Just in case you’re interested, I wrote a list of lessons I learned from volunteering for the last 10 festivals I’ve been a part of.
Something is working. My open invitation to Joy seems to have worked, though I still find myself experiencing more moments of melancholy more often than I’d like. I am working on finding the source, and either eliminating said source or attempting to amend the situation though – I wish I could say more than that, but it really isn’t something I’m willing to talk about here just yet.
There were many things I wanted to write about for this week but as I walked through the city during sunset after an epic 90 minute yoga class, listening to my latest audio book1… I couldn’t help but feel so full in my heart. It was the first 90 minute class I have been to since I started taking Yoga again after a two year hiatus. And as I sat in front of my computer, all I wanted to do was capture this feeling in words.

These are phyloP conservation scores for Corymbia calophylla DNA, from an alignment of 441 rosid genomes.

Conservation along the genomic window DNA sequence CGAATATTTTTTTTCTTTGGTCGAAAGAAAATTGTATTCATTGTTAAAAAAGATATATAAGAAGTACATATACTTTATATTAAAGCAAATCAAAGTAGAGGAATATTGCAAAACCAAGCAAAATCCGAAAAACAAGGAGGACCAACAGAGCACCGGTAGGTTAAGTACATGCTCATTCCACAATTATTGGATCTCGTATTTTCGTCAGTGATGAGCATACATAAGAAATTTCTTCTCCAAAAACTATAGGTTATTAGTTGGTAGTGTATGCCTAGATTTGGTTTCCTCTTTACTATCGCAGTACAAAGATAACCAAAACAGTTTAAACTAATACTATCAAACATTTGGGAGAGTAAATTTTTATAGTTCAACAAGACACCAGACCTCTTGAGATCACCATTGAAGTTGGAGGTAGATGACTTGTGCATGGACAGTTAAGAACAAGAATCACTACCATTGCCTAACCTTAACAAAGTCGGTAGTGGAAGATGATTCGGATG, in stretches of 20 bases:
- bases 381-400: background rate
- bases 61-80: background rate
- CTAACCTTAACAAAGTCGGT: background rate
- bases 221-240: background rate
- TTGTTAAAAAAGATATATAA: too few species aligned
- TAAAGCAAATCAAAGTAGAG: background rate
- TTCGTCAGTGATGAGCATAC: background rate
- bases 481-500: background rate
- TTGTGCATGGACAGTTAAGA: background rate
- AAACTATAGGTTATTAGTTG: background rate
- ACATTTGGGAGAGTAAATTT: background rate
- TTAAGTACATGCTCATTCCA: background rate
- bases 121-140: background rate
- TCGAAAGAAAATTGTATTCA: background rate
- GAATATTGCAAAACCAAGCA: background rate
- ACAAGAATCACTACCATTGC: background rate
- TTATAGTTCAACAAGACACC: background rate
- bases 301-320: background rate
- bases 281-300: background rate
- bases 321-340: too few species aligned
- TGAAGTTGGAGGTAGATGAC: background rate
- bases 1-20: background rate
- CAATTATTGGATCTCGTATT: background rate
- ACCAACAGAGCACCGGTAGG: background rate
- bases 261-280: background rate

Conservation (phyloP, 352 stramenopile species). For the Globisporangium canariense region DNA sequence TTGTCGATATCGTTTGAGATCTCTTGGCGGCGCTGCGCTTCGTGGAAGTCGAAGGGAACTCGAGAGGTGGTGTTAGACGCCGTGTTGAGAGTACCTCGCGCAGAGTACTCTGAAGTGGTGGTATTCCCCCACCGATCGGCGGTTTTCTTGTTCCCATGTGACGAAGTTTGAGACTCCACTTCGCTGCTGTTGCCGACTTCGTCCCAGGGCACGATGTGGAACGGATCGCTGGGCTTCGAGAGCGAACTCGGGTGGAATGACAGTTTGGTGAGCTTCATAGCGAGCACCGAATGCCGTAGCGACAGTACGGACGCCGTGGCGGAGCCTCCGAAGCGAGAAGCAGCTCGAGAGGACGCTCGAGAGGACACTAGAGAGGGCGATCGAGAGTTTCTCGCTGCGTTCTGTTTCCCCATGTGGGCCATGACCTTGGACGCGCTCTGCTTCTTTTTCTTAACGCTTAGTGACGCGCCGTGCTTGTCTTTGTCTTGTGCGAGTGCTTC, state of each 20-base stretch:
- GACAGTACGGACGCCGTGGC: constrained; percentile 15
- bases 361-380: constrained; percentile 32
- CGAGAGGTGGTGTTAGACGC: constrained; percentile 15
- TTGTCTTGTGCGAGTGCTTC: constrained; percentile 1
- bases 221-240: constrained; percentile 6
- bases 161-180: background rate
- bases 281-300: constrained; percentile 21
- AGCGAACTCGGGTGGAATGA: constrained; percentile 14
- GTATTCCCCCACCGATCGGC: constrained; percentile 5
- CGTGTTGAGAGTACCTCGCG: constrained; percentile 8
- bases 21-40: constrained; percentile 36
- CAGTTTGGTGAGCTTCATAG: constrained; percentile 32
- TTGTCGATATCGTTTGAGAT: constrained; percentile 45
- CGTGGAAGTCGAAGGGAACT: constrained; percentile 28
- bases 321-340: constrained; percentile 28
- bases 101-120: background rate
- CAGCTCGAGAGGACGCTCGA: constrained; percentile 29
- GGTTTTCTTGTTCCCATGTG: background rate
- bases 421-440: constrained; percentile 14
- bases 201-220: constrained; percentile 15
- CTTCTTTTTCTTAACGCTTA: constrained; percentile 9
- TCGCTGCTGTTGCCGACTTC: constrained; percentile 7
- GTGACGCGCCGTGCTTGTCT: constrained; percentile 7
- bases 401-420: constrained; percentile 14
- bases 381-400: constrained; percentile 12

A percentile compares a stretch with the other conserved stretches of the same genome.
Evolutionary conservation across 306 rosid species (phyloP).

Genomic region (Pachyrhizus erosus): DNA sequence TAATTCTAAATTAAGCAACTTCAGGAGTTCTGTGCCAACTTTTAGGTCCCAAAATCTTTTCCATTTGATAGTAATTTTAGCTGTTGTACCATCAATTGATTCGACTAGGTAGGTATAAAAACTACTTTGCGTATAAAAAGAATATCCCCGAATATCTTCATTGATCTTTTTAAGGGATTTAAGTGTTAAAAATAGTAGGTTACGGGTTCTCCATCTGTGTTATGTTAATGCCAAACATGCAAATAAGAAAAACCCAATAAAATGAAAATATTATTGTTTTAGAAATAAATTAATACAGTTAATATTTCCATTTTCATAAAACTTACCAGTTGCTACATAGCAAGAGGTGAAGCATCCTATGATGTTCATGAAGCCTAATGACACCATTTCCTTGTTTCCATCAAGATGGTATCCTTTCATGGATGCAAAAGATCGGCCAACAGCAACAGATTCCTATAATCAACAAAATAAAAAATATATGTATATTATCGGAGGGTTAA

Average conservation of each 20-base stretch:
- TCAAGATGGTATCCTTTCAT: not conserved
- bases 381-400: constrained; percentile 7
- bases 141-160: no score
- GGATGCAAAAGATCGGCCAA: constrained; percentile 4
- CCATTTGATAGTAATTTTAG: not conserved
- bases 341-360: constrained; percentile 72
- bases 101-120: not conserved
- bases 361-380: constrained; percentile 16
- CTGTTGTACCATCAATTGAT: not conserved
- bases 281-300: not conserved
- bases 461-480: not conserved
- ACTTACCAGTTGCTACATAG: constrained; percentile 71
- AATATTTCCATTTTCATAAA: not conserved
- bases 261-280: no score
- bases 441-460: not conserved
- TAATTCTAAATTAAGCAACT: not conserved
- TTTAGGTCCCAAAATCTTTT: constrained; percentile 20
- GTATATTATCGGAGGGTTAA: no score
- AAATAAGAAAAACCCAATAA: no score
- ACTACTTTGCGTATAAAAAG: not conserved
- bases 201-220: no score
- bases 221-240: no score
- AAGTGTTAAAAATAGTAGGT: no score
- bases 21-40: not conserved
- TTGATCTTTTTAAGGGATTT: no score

Truth be told, I didn’t even remember that it was a 90 minute class. It was not an easy class. We held each pose for at least two more breaths than usual, there were many options to take the stretch deeper with each pose; options that I took as often as I could. I came out of the class feeling so incredibly calm, and strong. My face couldn’t help but maintain a smile the entire walk home. I wanted to go for a run, but I still had to do laundry and make and eat dinner; and I wanted to go to be a good girl and go to bed early so I could wake up early and have a relaxed morning before work.